Among the objects that were supposedly built during the Parthian Kingdom period (it flourished simultaneously with the Roman Empire in the last centuries BC), irrigation canal systems and religious buildings were identified. Buddhist stupas (structures symbolizing the nature of mind and enlightenment in Buddhism – note “Ferghana”), shrines with inscriptions in Ancient Greek and Aramaic languages, Zoroastrian temples of fire worship. The border of Parthia in those days passed through the north of present-day Afghanistan and the southern regions of Uzbekistan. The findings show that the Parthians, who professed in the mass of their Zoroastrianism, were quite supportive of other religions.
Based on the findings, the team of the University of Chicago, led by Jill Stein, makes a geographic information system for the Kabul Institute of Archeology and the Kabul Polytechnic Institute, which will allow later local and foreign scientists to do detailed scientific research, and also help researchers from neighboring regions in their work.
Science and War
Given the ongoing fighting in Afghanistan between the government and various anti-government groups, it is extremely difficult to make fundamental discoveries, but it is possible to systematize and preserve the knowledge that has already been obtained. One of the most important institutions in this work is the National Museum in Kabul.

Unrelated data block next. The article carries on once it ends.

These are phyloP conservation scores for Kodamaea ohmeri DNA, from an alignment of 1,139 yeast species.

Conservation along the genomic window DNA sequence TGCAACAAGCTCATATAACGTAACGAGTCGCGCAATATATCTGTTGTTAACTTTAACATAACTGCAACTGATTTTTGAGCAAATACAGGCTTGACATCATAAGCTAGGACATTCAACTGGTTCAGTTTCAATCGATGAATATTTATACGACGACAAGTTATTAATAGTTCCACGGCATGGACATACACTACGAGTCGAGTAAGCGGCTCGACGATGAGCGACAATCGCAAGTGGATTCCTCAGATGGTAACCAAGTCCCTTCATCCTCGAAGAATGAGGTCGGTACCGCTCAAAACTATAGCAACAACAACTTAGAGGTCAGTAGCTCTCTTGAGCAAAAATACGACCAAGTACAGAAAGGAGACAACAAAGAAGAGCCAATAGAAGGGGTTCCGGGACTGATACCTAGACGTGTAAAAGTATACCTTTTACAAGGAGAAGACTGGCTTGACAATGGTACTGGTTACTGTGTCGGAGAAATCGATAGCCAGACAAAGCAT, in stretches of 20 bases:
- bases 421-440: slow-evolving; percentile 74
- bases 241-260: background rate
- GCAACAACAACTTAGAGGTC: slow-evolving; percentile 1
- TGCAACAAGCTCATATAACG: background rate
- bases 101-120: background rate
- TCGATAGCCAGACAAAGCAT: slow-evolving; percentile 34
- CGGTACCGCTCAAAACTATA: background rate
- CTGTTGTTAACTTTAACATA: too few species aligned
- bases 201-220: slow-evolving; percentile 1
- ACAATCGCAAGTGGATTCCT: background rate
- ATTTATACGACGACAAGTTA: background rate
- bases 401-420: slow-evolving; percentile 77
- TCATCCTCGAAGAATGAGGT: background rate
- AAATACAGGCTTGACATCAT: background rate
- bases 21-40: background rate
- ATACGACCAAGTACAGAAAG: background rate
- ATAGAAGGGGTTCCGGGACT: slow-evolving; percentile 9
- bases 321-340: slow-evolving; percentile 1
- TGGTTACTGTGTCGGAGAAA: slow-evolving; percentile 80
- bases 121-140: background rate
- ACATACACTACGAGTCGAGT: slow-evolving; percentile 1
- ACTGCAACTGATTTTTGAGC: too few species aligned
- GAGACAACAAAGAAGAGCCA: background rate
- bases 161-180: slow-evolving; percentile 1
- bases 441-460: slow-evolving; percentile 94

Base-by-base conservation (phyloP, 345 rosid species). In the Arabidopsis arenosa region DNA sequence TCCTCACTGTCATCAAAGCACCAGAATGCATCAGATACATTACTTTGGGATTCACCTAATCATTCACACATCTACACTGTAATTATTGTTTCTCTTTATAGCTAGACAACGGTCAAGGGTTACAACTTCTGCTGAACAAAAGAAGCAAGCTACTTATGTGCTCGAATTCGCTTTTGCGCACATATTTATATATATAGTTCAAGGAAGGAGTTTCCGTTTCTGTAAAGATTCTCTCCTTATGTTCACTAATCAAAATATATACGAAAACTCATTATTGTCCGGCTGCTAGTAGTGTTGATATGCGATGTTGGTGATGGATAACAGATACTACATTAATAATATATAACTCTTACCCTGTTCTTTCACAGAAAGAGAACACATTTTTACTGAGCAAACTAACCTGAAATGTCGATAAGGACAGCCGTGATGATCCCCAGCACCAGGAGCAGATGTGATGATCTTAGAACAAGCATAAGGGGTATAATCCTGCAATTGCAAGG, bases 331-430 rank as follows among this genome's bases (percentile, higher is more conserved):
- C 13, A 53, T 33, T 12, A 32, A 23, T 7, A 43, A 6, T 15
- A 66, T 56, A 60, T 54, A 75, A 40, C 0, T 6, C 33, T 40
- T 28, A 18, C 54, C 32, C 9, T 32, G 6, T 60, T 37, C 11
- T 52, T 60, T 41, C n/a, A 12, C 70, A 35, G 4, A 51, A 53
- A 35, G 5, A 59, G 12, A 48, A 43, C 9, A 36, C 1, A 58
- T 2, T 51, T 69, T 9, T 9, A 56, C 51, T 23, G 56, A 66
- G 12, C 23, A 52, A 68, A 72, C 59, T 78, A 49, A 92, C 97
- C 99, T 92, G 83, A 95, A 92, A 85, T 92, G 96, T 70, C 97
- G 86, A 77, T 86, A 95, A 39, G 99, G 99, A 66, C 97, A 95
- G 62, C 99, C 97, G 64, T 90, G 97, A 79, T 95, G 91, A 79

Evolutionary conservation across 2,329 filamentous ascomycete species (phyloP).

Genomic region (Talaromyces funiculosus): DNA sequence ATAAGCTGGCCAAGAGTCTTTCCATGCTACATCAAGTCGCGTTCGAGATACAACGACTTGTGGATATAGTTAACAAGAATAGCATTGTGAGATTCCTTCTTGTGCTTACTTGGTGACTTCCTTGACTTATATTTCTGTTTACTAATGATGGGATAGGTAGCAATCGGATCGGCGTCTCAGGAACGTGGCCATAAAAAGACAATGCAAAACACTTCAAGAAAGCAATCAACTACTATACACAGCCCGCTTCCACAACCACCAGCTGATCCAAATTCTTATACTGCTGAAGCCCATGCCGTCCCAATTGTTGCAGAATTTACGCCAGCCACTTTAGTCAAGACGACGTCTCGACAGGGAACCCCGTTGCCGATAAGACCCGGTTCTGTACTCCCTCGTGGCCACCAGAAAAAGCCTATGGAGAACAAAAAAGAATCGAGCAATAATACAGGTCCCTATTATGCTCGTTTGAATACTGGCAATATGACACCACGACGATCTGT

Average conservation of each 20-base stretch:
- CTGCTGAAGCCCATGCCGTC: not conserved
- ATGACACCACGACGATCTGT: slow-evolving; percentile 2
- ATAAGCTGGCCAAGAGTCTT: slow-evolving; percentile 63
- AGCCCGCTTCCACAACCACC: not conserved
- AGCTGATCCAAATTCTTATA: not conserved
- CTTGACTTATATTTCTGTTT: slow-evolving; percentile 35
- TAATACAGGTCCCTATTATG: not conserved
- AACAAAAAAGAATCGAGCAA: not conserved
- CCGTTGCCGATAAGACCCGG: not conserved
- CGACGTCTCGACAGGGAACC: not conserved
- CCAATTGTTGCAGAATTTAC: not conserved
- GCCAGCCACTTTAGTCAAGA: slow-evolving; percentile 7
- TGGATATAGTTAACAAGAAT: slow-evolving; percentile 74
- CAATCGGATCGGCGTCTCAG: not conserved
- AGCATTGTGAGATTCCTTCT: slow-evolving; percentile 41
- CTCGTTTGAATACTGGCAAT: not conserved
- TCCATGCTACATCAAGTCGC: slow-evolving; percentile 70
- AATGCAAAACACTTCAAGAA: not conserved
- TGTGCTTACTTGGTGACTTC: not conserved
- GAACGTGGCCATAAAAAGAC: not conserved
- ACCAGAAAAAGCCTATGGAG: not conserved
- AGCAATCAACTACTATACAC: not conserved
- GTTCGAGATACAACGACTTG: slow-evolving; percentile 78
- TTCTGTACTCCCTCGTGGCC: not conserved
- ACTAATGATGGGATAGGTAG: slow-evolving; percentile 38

In the late 1990s, when the government in Afghanistan seized the Taliban movement, the museum was robbed. Except for a rich collection of coins (in it coins were issued from the middle of the first millennium BC to the end of the Islamic period), the remaining important exhibits disappeared. Among them there are many Buddha statues of the 1st-3rd centuries AD, “Begur” items from carved ivory in Indian style, metal products of the Ghaznavid dynasty (the capital of their state in the X-XI centuries was 90 kilometers south-west of the modern Kabul) and other valuable monuments of the country’s history and culture. Later, many of them were found in the antique markets of Islamabad, New York, London and Tokyo.
Yet some of the most valuable artifacts were saved, thanks to timely evacuation. According to researcher Olga Tkachenko, after the overthrow of the Taliban regime by the US Army and the forces of the Northern Alliance, Hamid Karzai, who was acting head of the transitional government of Afghanistan, in 2003 announced the exhibits preserved in the Central Bank shelters. At the same time, a number of states collected $ 350,000 to restore the main Kabul museum. In September 2004, the repair work was completed, and the museum opened again.
“One of the greatest successes was the rescue of” Bactrian gold, “secretly placed in the repository of the Central Bank under the decree of President Mohammad Najibullah. By the time of the opening of safes in Afghanistan, archaeologist Victor Sarianidi was invited, the discoverer of the treasure, which confirmed the authenticity of the treasure. Gold, however, was not returned to the museum funds because of a poor security situation. The Afghan government has agreed with the US on temporary storage of the treasure until the situation in Afghanistan stabilizes, “Tkachenko said.
Subsequently, various artifacts “surfaced” abroad were returned to the museum. Several exhibits in 2007 were returned from Germany. In the same year, Switzerland handed over the finds collected by the so-called “Museum of Afghan Culture in Exile”. In 2012, 843 artifacts were returned from England.